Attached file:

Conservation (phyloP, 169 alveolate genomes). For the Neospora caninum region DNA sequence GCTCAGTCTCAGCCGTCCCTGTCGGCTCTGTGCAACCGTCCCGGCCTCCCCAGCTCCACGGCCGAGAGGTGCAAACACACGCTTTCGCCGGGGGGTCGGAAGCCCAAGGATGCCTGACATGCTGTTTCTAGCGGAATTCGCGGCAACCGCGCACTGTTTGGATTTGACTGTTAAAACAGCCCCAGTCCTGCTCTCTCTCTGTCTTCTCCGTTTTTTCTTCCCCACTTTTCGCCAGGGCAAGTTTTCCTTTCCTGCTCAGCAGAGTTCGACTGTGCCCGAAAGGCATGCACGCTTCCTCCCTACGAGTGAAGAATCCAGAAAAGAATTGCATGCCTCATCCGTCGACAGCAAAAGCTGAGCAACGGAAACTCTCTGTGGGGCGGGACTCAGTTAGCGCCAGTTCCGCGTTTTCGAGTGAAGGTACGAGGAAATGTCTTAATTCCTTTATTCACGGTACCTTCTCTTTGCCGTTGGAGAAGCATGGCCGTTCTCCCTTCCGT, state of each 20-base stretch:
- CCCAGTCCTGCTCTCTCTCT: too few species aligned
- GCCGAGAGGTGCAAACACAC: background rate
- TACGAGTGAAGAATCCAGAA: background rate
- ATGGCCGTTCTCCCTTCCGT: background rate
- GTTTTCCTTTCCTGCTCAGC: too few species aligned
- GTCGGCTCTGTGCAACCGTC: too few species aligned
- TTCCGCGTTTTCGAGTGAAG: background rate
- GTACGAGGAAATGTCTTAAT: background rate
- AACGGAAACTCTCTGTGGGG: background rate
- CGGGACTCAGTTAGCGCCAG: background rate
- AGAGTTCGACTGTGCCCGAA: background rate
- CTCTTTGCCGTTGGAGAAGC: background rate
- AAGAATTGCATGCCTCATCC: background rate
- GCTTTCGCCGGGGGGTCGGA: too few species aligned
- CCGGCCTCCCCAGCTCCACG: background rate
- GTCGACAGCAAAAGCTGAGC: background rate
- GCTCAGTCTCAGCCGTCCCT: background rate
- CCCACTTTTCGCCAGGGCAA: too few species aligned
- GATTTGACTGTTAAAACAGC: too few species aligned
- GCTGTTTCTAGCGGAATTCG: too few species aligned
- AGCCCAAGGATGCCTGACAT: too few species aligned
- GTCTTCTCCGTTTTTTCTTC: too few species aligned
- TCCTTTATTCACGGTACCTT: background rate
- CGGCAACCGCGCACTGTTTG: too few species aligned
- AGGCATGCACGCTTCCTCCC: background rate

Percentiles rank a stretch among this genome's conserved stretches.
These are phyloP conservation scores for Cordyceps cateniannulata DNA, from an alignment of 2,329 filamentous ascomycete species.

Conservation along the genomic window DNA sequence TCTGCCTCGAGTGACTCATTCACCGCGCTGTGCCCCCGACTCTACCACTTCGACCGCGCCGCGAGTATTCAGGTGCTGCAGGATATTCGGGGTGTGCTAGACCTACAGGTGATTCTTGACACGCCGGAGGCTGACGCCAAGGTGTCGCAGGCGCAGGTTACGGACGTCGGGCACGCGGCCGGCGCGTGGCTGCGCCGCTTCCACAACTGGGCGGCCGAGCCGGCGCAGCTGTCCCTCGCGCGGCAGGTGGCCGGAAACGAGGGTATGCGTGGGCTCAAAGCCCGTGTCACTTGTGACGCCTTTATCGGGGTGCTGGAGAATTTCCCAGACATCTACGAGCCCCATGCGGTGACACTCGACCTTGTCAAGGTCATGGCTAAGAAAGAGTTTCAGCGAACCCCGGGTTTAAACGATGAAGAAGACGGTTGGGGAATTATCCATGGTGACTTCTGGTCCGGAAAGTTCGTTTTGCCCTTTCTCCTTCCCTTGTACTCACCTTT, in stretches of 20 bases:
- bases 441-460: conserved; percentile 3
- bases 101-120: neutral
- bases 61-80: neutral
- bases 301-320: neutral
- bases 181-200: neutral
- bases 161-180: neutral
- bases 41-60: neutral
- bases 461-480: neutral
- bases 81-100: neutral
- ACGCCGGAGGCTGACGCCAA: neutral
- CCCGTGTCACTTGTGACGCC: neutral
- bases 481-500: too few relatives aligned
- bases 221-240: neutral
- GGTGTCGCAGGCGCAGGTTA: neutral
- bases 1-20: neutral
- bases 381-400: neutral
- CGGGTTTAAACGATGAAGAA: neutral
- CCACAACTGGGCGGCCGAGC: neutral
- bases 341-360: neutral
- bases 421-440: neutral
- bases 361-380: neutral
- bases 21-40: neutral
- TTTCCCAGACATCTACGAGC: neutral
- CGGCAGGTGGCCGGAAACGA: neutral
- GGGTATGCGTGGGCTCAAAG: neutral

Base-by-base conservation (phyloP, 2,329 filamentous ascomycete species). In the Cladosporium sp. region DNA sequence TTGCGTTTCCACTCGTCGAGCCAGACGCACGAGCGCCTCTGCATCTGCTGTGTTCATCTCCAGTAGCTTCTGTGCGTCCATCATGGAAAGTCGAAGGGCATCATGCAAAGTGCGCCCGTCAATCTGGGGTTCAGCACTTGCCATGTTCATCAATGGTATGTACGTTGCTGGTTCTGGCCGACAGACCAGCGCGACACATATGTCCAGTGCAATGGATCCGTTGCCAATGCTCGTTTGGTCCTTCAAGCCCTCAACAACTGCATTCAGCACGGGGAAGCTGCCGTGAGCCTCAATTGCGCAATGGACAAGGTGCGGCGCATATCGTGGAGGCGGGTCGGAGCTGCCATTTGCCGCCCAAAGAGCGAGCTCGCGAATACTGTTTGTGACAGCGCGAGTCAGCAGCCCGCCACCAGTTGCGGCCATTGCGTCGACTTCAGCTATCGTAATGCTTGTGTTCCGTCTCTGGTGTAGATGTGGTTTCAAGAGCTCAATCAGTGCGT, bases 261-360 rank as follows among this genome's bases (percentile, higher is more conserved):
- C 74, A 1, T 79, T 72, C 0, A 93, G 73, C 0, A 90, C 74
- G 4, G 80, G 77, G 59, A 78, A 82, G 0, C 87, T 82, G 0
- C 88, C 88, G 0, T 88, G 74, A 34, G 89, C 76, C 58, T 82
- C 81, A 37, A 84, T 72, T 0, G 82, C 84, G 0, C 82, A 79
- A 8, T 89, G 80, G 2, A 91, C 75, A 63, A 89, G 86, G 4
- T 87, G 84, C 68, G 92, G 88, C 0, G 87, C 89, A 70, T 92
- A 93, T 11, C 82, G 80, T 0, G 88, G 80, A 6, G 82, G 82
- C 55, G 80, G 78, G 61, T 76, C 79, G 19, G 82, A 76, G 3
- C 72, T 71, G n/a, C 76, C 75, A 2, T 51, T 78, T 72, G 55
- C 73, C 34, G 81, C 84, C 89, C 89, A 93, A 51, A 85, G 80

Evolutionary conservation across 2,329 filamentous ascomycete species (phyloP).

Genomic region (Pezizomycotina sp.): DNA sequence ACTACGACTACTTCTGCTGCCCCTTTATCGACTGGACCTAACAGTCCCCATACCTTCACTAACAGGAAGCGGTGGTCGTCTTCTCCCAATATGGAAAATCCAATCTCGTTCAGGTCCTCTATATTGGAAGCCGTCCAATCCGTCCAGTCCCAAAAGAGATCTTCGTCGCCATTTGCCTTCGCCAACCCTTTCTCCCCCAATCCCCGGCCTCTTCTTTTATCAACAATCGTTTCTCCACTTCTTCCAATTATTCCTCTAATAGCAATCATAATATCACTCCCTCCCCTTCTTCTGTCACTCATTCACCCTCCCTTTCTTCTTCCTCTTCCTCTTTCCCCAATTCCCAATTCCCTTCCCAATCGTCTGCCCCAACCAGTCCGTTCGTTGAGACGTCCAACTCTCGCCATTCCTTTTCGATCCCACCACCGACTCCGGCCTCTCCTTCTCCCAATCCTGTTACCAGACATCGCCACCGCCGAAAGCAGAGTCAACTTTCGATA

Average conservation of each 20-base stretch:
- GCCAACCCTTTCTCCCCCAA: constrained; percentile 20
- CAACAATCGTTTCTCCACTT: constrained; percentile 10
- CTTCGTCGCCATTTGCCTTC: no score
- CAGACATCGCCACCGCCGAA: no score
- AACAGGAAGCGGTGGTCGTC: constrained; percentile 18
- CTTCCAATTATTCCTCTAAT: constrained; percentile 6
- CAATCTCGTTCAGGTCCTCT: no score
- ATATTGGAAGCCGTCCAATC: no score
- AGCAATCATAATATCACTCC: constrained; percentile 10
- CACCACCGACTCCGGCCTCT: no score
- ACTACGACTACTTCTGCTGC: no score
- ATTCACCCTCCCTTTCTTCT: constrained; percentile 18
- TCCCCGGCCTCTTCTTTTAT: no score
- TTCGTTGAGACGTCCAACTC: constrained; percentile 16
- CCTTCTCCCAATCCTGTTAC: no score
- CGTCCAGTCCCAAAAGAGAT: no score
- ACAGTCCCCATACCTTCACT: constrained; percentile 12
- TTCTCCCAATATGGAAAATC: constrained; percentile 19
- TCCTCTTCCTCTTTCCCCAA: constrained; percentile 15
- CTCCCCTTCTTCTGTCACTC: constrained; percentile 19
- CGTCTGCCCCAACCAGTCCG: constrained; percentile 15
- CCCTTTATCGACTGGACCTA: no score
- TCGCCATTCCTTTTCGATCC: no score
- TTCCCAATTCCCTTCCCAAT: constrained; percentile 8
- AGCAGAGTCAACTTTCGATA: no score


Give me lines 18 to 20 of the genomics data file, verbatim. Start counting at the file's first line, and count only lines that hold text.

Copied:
- GCTCAGTCTCAGCCGTCCCT: background rate
- CCCACTTTTCGCCAGGGCAA: too few species aligned
- GATTTGACTGTTAAAACAGC: too few species aligned